Leap into fatalities, fatalism and fecundity

February 29th has been a leap of faith day, and faith has proved unwarranted. One month into Brexit, Home Office chief Sir Philip Rutnam has declined the quiet payoff he was offered to get out of the way of our modern-day Cruella DeVille, Priti Patel’s ambitions at the Home Office and has very publicly stood down. In his speech he talks of a concerted and organised brief against him which he believes, although she denies it, comes directly from Ms Patel herself. Sir Philip, it seems, plans to sue the government for constructive dismissal.


Parliament would like to talk to Ms Patel over this, but here’s a woman who is happy spinning the antics of British American Tobacco’s involvement in Burma’s brutal dictatorship and separate child labour scandals; taking over ten times in an hour what BAT pays its Burmese workers a month, she has adroitly applied the whitewash. Of course everyone has to start somewhere and she was only twenty-seven at the time, she might well have seen the error of her ways, but she has since said she would like to bring back capital punishment and she was secretly in cahoots with ministers of the Israeli government, Israeli business and lobbyist when she worked for Mrs May, so probably parliament can whistle. Taking on the civil servants is well up on the government’s agenda, so I think it will be Brownie points at number ten and business as usual.


But business doesn’t seem to be going as well as we might expect for a new government with a huge mandate for change, Prime Minister Johnson is noted for his periodic disappearing tricks and his cowardly and unstatesmanlike responses to the flooding in the north and Wales, and the encroaching Covid 19 pandemic, have been called out widely and loudly from all but his closest sycophants.


Professor Sir Michael Marmot’s 2008 review ‘Fair Society Healthy Lives’ has resurged this week too with the blame for declining outcomes being squarely set on ten years of Tory austerity and reports are demonstrating that hardest hit, deprived areas have borne the greatest brunt. Of course, in some areas, both geographical and political, a certain amount of hardship is still seen as the path to salvation, but as many post-election pledges from an increasingly shifty PM are being seen as the platitudes they probably are, some commentators  are saying that this administration is not long for this world. Not that, presently, the alternative is doing any better with its squabbling and in-fighting, but that’s another story.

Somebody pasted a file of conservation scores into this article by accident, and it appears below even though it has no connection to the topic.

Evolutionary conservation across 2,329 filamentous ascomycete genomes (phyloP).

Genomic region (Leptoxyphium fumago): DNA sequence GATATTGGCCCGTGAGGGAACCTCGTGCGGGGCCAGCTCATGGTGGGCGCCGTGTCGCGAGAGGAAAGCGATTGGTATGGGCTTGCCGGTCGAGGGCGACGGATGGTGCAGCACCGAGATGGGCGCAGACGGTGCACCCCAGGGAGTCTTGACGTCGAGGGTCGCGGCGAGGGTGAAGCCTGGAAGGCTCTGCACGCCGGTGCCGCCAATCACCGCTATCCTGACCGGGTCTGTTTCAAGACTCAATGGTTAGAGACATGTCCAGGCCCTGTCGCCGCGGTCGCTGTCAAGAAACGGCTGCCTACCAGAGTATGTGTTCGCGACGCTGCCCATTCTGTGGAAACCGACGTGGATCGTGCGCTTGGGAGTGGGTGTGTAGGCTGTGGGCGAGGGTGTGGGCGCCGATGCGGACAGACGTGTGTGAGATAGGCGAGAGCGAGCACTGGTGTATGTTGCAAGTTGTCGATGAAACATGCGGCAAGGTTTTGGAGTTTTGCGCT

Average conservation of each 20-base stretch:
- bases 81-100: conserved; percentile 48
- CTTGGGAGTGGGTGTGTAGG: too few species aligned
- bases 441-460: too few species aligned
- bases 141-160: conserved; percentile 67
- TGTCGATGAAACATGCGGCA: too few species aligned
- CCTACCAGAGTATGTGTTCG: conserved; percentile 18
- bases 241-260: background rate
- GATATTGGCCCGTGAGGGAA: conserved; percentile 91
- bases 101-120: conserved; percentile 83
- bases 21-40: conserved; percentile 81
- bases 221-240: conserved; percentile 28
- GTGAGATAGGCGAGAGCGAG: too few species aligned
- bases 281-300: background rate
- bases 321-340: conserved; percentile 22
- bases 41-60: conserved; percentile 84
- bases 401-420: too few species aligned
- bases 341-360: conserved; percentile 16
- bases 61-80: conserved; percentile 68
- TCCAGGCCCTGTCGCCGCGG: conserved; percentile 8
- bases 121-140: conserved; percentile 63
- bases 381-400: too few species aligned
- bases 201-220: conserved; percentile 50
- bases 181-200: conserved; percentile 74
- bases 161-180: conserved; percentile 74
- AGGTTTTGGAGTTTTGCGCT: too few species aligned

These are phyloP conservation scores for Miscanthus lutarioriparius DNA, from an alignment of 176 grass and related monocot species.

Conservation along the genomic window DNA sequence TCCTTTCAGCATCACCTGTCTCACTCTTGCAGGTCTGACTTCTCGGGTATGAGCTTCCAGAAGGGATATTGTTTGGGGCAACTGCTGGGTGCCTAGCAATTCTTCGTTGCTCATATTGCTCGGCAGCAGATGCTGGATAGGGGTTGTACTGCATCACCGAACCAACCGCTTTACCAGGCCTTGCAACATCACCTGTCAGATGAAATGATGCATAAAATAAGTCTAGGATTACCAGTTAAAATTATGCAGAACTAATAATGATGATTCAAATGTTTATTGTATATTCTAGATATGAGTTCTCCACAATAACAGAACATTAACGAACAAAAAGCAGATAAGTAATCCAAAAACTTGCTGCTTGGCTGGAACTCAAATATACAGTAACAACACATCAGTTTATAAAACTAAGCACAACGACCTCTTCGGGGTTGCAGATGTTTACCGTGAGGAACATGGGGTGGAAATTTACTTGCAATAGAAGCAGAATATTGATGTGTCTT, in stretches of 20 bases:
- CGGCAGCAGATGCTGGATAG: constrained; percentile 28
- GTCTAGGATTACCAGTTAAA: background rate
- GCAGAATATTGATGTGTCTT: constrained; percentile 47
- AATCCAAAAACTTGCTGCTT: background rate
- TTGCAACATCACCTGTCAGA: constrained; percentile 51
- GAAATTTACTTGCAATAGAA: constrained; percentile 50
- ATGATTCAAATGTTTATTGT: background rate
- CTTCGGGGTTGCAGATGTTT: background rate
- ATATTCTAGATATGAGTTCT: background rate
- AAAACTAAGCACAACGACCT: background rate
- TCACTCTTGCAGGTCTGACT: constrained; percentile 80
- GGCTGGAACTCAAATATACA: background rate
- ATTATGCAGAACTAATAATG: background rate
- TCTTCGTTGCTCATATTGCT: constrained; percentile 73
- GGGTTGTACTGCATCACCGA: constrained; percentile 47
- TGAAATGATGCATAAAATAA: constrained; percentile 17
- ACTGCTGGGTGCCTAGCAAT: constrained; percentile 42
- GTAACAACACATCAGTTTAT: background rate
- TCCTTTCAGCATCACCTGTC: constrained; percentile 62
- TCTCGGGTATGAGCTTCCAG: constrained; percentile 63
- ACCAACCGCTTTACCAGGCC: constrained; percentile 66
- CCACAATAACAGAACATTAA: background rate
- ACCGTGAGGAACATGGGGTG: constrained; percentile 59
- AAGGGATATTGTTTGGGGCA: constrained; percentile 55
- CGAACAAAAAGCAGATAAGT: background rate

Into this sorry tale of bullying, uncaringness and inequality, on this leap day, the Prime Minister throws the deadest cat. It would seem that we are all to be pleased that he, not yet divorced from his estranged wife, is expecting his n-plus-oneth child with his girlfriend who he now plans to marry. Evidently this isn’t new news if you follow these things, and I cannot find it in myself to be churlish about any woman expecting her first baby, but number ten clearly expected the MSM, who were making quite a meal of Sir Philip’s resignation, to drop everything for the spectacle of his up-coming nuptials and baby Johnson, which, I am ashamed to say, they did.


Meanwhile, I would just like to remind you that none of this is normal. I’ve been listening to Timothy Snyder quite a lot recently and he is clear that, in the battle against authoritarianism, which is where this is most likely heading, we must resist fatalism. It is neither normal nor inevitable that ministers should bully out their permanent secretaries, nor is it normal nor inevitable than we should share the riches of our earth so unequally. Our representatives should care that our lives are knee deep in water and we should not be left with the impression that Covid 19 is seen by the government as an opportunity to weed out the weakest, saving in the long-term on the social security budget and lessening the problem of social care, and a bit of a gift if it knocks the economy for six because Brexit’s going to do that anyway and it would be nice to have something else to blame.


Like many before me I will now paraphrase Hubert H. Humphrey: ‘the moral test of government is how that government treats its weakest…’ and my god, ours will be found wanting. But remember this, fatalism is much more fatal to most of us than Covid 19 and this is not normal; don’t persuade yourself it is.





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